Wall Street hit by poor factory data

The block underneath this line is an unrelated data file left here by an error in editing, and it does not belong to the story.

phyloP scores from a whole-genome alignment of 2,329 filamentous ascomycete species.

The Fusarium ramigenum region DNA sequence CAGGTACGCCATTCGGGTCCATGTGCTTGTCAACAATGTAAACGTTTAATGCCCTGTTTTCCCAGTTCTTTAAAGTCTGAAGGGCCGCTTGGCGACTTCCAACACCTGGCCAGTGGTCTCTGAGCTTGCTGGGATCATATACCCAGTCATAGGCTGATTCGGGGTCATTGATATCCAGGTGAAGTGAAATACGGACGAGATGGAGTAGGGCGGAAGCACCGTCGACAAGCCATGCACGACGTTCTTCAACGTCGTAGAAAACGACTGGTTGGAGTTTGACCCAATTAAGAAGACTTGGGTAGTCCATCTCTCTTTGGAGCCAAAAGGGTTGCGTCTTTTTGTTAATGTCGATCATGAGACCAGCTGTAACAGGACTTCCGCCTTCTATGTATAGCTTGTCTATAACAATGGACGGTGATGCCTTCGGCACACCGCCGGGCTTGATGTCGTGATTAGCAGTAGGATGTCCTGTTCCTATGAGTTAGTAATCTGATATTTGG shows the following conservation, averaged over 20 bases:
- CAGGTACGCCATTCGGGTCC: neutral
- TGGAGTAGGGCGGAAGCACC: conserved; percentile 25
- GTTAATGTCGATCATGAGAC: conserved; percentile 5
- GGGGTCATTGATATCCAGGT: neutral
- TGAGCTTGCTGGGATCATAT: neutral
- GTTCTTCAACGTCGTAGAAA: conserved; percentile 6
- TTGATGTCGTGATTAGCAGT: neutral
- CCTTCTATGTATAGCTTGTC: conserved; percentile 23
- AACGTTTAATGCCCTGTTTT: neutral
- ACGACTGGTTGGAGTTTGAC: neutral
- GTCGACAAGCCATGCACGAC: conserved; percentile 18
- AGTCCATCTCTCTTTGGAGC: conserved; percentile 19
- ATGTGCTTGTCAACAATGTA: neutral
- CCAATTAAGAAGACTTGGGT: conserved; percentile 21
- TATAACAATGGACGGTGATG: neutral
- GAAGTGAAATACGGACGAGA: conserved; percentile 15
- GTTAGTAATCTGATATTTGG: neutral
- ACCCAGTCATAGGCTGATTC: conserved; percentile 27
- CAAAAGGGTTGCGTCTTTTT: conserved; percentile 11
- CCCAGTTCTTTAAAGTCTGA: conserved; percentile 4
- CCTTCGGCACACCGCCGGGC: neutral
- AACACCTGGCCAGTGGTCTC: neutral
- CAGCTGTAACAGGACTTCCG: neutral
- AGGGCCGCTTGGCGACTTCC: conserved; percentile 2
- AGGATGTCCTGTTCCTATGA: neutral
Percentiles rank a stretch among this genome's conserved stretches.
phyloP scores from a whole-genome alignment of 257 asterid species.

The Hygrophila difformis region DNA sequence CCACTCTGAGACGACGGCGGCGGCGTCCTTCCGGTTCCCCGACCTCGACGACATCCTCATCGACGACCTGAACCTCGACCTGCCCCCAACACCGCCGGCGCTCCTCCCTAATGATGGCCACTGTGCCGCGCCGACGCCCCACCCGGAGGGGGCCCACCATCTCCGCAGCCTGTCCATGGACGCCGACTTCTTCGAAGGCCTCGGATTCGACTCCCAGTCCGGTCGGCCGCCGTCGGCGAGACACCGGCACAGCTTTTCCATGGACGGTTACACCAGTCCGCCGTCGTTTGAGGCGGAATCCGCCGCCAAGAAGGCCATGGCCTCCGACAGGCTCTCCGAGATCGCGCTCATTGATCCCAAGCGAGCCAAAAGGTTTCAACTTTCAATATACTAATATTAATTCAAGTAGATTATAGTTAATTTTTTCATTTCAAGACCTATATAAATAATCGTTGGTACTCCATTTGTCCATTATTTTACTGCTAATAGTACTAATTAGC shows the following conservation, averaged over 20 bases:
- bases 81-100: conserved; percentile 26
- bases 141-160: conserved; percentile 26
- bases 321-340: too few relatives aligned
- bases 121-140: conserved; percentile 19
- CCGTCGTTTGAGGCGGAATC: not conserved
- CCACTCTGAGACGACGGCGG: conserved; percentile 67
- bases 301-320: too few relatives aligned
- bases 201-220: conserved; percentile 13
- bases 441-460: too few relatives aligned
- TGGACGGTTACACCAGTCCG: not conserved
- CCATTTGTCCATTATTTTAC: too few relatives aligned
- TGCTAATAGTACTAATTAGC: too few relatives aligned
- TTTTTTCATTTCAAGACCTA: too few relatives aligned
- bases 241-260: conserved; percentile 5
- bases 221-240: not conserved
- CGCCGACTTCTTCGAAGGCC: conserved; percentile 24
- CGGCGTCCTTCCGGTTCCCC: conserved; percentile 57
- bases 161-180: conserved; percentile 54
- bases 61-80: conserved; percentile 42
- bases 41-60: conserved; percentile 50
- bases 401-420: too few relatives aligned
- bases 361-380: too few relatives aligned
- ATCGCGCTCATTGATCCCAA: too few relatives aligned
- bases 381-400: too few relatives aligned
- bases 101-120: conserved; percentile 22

US STOCKS tumbled yesterday, marking their worst slide in a month after regional manufacturing data dented optimism about the economy&rsquo;s health and resource shares fell alongside commodity prices.<br /><br />After a series of signs the economy may be stabilising, investors are looking for more definitive signals of its improving health. Analysts also said a pullback was unsurprising after a three-month rally.<br /><br />Economists had expected to see slight improvement in the New York Fed&rsquo;s Empire State index, but the survey showed the factory sector shrank at a much more severe rate in June than the previous month. <br /><br />Manufacturers&rsquo; shares fell, including <strong>3M</strong>, which was down 2.8 per cent at $59.31, while <strong>Caterpillar</strong> shed 4.3 per cent to $36.12.<br /><br />Oil prices fell from nearly an eight-month high after Russia expressed confidence in the US dollar as the world&rsquo;s reserve currency, increasing the greenback&rsquo;s safe-haven appeal. Commodity prices and the dollar have moved inversely of late. Gains in the dollar makes oil more expensive for holders of other currencies.<br /><br /><strong>Chevron</strong> fell 2.2 per cent to $71.08. The S&amp;P energy index slid 2.3 per cent. The Dow Jones industrial average fell 187.13 points, or 2.13 per cent, to 8,612.13. The Standard &amp; Poor&rsquo;s 500 Index lost 22.49 points, or 2.38 per cent, to 923.72. The Nasdaq Composite Index dropped 42.42 points, or 2.28 per cent, to 1,816.38.<br /><br />While the recent run-up in commodity prices had helped stocks extend their rally, there has also been concern that a surge in oil and other commodities could hamper any budding economic recovery. Higher energy costs are a drag on consumer spending and corporate profits. <br /><br />In light volume, the indexes racked up their biggest one-day percentage loss since mid-May. But the broad S&amp;P 500 is still up 36.5 per cent from the 12-year closing low of early March.<br /><br />Sentiment also cooled after Goldman Sachs cut its rating on<strong> Wal-Mart Stores</strong> to &ldquo;neutral&rdquo; from &ldquo;buy&rdquo; saying it did not see a lot of positive catalysts to drive shares higher in the near-term as expense pressures persist. Wal-Mart was among the top drags on the blue-chip Dow average. It fell 2.8 per cent to $48.46.